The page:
Brace yourself, this is a long post!
The big day had arrived, a moment we had been waiting for a long time… it was time to install our hardwood floors. Finally we could bid farewell to our retro brown and white terracotta tiles, and welcome our new beautiful warm wooden flooring. Our decision to install hardwood floors and the type we opted for has already been outline here, but I thought some of you might be interested in hearing more about the process of how we installed them.
This was a task that we seriously considered hiring a professional for knowing that it would save a lot of time, but again with a limited budget, and help offered from friends (to whom we are eternally grateful!) we thought let’s just get on with it and learn as we go. This tactic had worked for us so far and now was time to keep plugging away for the final stretch.
We were planning on installing hardwood floors for the hallway, kitchen, living room and bedroom. Now due to height restrictions in the kitchen (again outlined here) we had had no choice but to remove the old terracotta tiles to make room for a new surface. However, this experience, even based on a small space, was enough for us to know it would take a herculean effort to remove the tiles throughout the rest of the apartment. What’s more, with no other height restrictions it seemed unnecessary when we knew it was possible to glue the wood directly onto the original tiles. The problem however, was their wonky, uneven surface. We needed a smooth, flat surface on which to lay the wood for an even finish.
So based on our circumstances, I’ve laid out a 10 step guide to gluing down hardwood flooring, which may come in handy for the other ‘courageux’ out there taking on similar challenges.
Make sure the original surface you are working from is as clean as possible, free from any hairs, dust, and anything else that could get in the way.
Before attempting to level out any surface, you will need to apply a bonding agent to ensure the levelling product used in the next step will adhere correctly. In our case, we opted for this one - a bright smurf blue product. Apply this product firstly using a paintbrush for the edges of your floor surface, and fill in the rest of the surface using a paint roller.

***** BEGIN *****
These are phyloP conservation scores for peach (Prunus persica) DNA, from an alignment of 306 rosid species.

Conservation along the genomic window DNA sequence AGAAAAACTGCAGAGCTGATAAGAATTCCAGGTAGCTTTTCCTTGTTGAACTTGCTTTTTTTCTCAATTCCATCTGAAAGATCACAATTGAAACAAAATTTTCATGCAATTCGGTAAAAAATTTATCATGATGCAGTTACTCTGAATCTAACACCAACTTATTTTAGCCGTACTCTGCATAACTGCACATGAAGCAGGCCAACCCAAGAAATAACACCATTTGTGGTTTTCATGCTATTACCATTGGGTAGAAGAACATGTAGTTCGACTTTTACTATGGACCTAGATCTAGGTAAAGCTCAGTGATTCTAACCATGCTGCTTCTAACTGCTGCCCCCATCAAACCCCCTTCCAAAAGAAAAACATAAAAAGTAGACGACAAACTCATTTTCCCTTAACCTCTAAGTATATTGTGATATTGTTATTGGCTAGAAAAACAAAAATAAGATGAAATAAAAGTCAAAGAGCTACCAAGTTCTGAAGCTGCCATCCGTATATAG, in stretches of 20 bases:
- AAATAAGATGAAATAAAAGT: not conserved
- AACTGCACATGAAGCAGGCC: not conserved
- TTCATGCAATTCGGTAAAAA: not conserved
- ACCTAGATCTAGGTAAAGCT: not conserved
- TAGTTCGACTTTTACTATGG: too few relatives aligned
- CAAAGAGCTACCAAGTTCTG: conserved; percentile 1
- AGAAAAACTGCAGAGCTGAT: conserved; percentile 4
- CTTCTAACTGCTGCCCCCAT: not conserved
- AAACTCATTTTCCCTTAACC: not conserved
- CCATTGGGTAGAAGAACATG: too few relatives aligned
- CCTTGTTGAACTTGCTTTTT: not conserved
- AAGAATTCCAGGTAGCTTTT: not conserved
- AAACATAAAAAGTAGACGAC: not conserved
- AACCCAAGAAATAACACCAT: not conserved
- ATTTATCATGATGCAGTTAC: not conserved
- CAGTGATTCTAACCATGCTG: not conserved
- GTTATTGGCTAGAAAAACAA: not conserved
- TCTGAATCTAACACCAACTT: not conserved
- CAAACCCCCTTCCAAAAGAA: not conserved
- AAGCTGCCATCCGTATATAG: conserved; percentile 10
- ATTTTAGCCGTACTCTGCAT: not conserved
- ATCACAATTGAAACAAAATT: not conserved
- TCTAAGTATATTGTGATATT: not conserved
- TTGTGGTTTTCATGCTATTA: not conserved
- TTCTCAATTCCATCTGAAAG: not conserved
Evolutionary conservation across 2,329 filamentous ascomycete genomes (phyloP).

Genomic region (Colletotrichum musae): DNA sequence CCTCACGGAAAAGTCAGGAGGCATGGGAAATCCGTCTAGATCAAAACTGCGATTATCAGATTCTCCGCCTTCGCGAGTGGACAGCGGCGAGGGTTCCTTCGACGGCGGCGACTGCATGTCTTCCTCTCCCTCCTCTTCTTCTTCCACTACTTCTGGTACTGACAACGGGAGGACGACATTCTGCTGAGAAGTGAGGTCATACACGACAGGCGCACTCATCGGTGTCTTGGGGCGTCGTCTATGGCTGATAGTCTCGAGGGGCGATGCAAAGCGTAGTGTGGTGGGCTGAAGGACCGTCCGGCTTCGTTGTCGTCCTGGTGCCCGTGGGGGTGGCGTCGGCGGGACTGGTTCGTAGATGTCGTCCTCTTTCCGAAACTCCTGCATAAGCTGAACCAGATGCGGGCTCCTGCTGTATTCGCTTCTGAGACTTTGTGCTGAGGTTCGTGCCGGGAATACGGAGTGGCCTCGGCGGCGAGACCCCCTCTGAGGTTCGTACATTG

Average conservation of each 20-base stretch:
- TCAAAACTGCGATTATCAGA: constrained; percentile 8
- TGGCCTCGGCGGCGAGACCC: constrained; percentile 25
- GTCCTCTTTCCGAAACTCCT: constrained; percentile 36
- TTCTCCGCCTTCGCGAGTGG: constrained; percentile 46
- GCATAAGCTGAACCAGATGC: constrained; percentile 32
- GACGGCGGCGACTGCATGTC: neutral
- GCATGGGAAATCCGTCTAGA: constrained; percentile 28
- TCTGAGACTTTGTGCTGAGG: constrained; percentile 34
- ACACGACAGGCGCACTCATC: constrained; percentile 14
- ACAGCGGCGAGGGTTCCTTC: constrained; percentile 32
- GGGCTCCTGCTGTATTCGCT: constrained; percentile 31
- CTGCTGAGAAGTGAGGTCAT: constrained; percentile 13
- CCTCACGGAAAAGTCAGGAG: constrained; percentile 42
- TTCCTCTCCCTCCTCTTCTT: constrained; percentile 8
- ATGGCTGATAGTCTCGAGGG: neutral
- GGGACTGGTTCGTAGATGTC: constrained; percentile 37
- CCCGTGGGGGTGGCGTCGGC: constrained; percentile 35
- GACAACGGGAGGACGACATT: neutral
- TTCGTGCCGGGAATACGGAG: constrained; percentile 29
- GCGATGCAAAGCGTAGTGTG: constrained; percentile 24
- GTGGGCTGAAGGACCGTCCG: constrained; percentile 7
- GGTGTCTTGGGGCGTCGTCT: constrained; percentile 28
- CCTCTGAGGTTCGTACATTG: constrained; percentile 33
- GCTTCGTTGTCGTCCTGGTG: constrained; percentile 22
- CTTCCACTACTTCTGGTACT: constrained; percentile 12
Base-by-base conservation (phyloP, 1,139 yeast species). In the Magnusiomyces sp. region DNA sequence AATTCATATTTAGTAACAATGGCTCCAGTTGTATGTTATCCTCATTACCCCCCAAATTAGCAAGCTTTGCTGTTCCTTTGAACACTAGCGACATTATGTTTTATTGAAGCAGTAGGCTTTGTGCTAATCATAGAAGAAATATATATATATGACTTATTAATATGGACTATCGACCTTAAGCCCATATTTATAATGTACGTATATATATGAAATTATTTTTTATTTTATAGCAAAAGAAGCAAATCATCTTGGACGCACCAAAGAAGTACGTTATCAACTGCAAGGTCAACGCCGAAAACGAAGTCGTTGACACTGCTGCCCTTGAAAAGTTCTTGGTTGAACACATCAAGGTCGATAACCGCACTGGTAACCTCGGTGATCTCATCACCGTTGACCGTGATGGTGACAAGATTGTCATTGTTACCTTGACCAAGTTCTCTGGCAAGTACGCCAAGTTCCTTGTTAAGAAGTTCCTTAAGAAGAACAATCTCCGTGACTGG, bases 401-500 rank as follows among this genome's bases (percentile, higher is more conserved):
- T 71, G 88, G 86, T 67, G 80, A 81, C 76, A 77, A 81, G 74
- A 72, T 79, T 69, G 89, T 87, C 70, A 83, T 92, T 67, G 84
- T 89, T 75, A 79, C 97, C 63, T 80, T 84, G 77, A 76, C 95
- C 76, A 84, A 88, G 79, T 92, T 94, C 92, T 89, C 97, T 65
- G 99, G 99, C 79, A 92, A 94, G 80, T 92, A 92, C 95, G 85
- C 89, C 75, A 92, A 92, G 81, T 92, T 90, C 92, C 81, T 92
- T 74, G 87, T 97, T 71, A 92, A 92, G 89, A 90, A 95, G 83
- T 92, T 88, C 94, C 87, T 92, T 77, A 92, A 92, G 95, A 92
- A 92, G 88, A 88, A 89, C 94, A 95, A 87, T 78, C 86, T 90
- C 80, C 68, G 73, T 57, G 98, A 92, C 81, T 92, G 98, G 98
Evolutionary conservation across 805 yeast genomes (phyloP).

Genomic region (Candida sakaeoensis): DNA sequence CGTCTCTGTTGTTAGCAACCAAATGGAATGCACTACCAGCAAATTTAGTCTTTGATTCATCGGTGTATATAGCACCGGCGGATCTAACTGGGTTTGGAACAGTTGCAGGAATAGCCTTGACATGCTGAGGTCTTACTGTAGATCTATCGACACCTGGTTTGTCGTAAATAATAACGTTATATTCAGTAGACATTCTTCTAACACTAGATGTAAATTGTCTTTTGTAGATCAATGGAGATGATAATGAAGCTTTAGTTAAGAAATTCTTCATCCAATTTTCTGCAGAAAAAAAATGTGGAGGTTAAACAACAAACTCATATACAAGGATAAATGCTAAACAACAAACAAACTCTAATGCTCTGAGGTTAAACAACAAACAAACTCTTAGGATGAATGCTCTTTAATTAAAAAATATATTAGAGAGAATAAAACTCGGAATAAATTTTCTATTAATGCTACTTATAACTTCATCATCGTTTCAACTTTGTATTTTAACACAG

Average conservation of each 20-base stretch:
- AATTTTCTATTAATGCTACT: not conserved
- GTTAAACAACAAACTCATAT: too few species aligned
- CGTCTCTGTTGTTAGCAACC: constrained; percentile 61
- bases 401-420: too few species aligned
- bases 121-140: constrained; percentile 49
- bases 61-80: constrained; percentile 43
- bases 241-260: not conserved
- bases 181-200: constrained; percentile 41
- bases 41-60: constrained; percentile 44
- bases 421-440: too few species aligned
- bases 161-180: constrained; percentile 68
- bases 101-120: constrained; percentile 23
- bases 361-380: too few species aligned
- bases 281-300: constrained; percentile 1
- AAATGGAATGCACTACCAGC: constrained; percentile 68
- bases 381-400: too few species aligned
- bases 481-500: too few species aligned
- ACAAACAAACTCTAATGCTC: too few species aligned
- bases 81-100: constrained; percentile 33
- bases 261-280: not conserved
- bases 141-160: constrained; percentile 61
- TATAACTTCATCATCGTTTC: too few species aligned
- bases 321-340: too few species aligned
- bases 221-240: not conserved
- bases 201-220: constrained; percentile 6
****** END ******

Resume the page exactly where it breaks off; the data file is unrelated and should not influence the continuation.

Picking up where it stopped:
Next comes what the French call ‘ragréage’ (fun to try and pronounce properly), which means levelling. This product is required to even out an existing floor surface, filling out all the little cracks and bumps to give an overall smooth, flat finish. There are some great products out there, which are simple to use and create an excellent surface on which you can then glue down the hardwood floors. We used this one and working from one edge of the wall to the other, the product was poured over the existing surface. The magic mixture will naturally even itself out as best it can, but it is best to apply it in stages, working as a human chain (hence the need for some moral support). After the first section has been poured out, it must then be evened out completely using a leveller, controlled by two people at either ends with very steady hands.
Leave this product to dry for at least 24 hours before continuing to the next step.
Before the gluing process can begin, it is important to lay the wooden boards down in a rough pattern, in order to line up the knots and colours to give your desired effect. Make sure you lay the boards down with the tongue side facing the rest of the room and leaving a 1cm gap for expansion at either end. We found it easiest to work in rows, laying the entire length of one before moving onto the next.
Pattern in place, now comes the glue. we used this one (which looked like a giant pot of melted chocolate), as well as a trowel to spread the glue on the beautifully smooth surface. Again, a human chain is best used here, with one person applying the enough glue for a few rows of boards at the time. The second person should be ready to apply the wood straight on to the glue for maximum adhesion. Once the wood is down, it needs to be knocked into place with a dead blow hammer (to avoid damaging the wood as well as the tongue and groove system) Don’t worry if excess glue gets onto the boards at this stage, this can be washed off or sanded down later.
For the second row, ensure that you use a board at least 6 inches longer or shorter than the first board to stagger the floor for a nicer appearance. Fit the groove into the tongue of the first row and again use the dead blow hammer to ensure a tight fit.
Once you arrive at the edges of the room as well as the last row of the planks, it is likely you will need to cut the boards to fit (if you find that your boards fit exactly the length and breadth of your space then you are the luckiest person alive!) For those of us whose walls are less than straight, this proved the trickiest section, particularly around the stone walls section. Measure the distance between the last laid board and the wall, include the expansion gap, and then cut to fit. When cutting the wood, we found a circular electric saw worked best, giving the most precision.
Once the entire surface has been laid, leave it to set for at least 24 hours before daring to walk on it.
For some, the process will now be complete. For us however, as we had purchased our boards in a natural, unvarnished state, we now needed to sand and varnish them to seal the deal as it were.
Job done, and what a huge transformation.
Hopefully the pictures below will help to illustrate the process. My version is simplified down so don’t hesitate to contact me or leave a comment if you have more detailed questions.